Tigers 14, Cardinals 4
DETROIT (AP) -- Andrew Miller walked into Detroit's clubhouse before his first major-league start with a travel bag slung over his right shoulder, looking more like a paper boy than a big-league pitcher.
Then he pitched like a man and the Tigers gave him plenty of support.
Miller threw six scoreless innings and Detroit scored nine runs in the fifth inning of a 14-4 victory over the St. Louis Cardinals on Friday night.
"It was a great experience," said Miller, the sixth pick in the June 2006 draft. "It's something I'll never forget -- first major-league win, first major-league start."
The World Series rematch was a mismatch, and this time the Tigers came out on top.
Gary Sheffield and Magglio Ordonez homered early for the Tigers, who lost to St. Louis in five games last October. They went ahead 2-0 on Sheffield's liner over the left-field wall in the first and had the game well in hand when -- you guessed it -- a Detroit pitcher made yet another error against St. Louis.
Jason Grilli threw away a pickoff attempt in the eighth, but by then Detroit held a huge lead. Tigers pitchers made a record five errors in the World Series last year.
The Tigers scored one run in the third inning on Ordonez's homer and added two in the fourth before 13 batters came to the plate in the nine-run fifth -- the most runs they've scored in an inning this season.
"That's just one of those freak games," said Tigers manager Jim Leyland, who was looking forward to the series ending before it began Friday because he's facing one of his best friends, St. Louis manager Tony La Russa. "You can't get excited when you have a freak game like this."
In the series opener, Detroit surpassed the 11 total runs it scored in the 2006 World Series with a lineup that has been bolstered by the addition of Sheffield.
The Tigers have followed up their first AL championship since 1984 with a 25-16 start.
"It's tough to think about last year right now," World Series MVP David Eckstein said. "It's been a difficult year with what happened off the field and because of how we've played on the field."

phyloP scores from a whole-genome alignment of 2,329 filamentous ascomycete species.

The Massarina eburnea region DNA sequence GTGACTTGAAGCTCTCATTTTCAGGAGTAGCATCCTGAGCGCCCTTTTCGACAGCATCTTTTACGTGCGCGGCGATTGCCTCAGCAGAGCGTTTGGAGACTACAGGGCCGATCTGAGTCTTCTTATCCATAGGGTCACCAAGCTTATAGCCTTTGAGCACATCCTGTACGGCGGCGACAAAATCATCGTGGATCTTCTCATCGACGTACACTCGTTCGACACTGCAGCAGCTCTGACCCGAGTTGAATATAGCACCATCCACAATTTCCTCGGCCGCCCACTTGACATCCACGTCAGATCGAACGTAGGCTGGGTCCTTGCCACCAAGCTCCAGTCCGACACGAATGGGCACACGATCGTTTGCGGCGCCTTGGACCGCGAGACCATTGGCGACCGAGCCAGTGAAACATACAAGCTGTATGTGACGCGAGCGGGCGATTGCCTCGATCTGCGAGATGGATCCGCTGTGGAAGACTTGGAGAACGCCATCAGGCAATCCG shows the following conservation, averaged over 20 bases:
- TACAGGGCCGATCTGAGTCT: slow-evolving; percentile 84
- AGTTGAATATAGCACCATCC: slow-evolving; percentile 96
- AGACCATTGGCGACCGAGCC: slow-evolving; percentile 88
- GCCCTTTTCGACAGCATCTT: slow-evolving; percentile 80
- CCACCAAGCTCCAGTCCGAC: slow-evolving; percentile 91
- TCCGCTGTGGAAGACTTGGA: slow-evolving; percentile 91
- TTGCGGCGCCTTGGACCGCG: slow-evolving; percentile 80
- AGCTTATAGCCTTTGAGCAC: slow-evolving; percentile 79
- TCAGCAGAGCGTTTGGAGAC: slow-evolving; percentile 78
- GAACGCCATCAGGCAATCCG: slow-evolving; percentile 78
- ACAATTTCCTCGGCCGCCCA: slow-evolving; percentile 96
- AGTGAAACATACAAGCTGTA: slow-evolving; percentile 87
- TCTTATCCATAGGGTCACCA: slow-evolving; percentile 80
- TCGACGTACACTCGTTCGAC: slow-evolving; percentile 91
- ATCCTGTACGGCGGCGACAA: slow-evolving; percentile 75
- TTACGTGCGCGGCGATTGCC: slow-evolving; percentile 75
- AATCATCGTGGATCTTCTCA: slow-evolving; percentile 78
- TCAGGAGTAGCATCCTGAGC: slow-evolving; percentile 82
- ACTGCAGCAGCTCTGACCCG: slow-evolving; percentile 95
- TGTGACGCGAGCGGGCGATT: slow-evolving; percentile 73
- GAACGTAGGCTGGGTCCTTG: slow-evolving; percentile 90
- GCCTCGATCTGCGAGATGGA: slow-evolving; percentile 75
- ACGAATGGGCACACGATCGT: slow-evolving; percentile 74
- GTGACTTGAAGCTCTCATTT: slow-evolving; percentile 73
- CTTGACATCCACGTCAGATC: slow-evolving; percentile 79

La Russa has tried to steer his team by reminding the Cardinals that tragedy is part of life.
"You're going to suffer and you have to deal with it," he said.
La Russa gave Leyland his first job in the majors as third-base coach for the Chicago White Sox in 1982 and said his good friend has helped him get through the rough start.
"He's the definition of a true friend," La Russa said. "When you're struggling personally or professionally, he calls with concern. When you're doing OK, he calls, too."
Leyland is confident St. Louis will turn its season around.
"They'll right their ship," he said. "There's no doubt in my mind."
Albert Pujols was 4-for-4 and hit his seventh homer, his first since April 28, in the ninth for St. Louis.
"Obviously, I didn't do enough to help the team win," he said.
Miller (1-0) was long gone by that point after allowing four hits and three walks -- three days before turning 22.
"His ball appears to move real late and you're not sure which way it's going," Leyland said.
Miller started in place of Jeremy Bonderman, on the disabled list with a blister on his right middle finger, after making eight relief appearances last year and pitching at Single-A Lakeland and Double-A Erie this season.
"If Bondo is all right, Miller will go back," Leyland insisted.
Braden Looper (5-3) gave up a career-high seven runs and nine hits over four-plus innings. He allowed only a run in his two previous starts and entered the game among NL leaders with a 2.29 ERA.
"Basically, I made some mistakes over the middle of the plate," Looper said. "Against a hitter like [Sheffield], you can't make pitches like that. I just might as well have turned around and threw the ball over the fence myself."
The Tigers, who set season highs for runs, runs in an inning and hits (18), chased Looper and his replacement in the fifth. Kelvin Jimenez got only one out and allowed seven runs, five hits and two walks.
"Obviously, they're better than last year," Pujols said.
Miller became the first Detroit pitcher to win his first major-league start since Andy Van Hekken in 2002. ... The Tigers hope left-hander Mike Maroth, who was scratched from his start Thursday because of an illness and was still sick on Friday, will make his next start Tuesday. ... St. Louis activated right-hander Todd Wellemeyer, claimed off waivers Tuesday from Kansas City, and sent right-hander Brian Falkenborg outright to Triple-A Memphis. ... To make room for Miller, right-hander Zach Miner was optioned to Triple-A Toledo after he gave up two runs -- one earned -- in 5 1/3 innings in a 2-1 loss at Boston on Thursday. ... The game drew a sellout crowd of 40,816.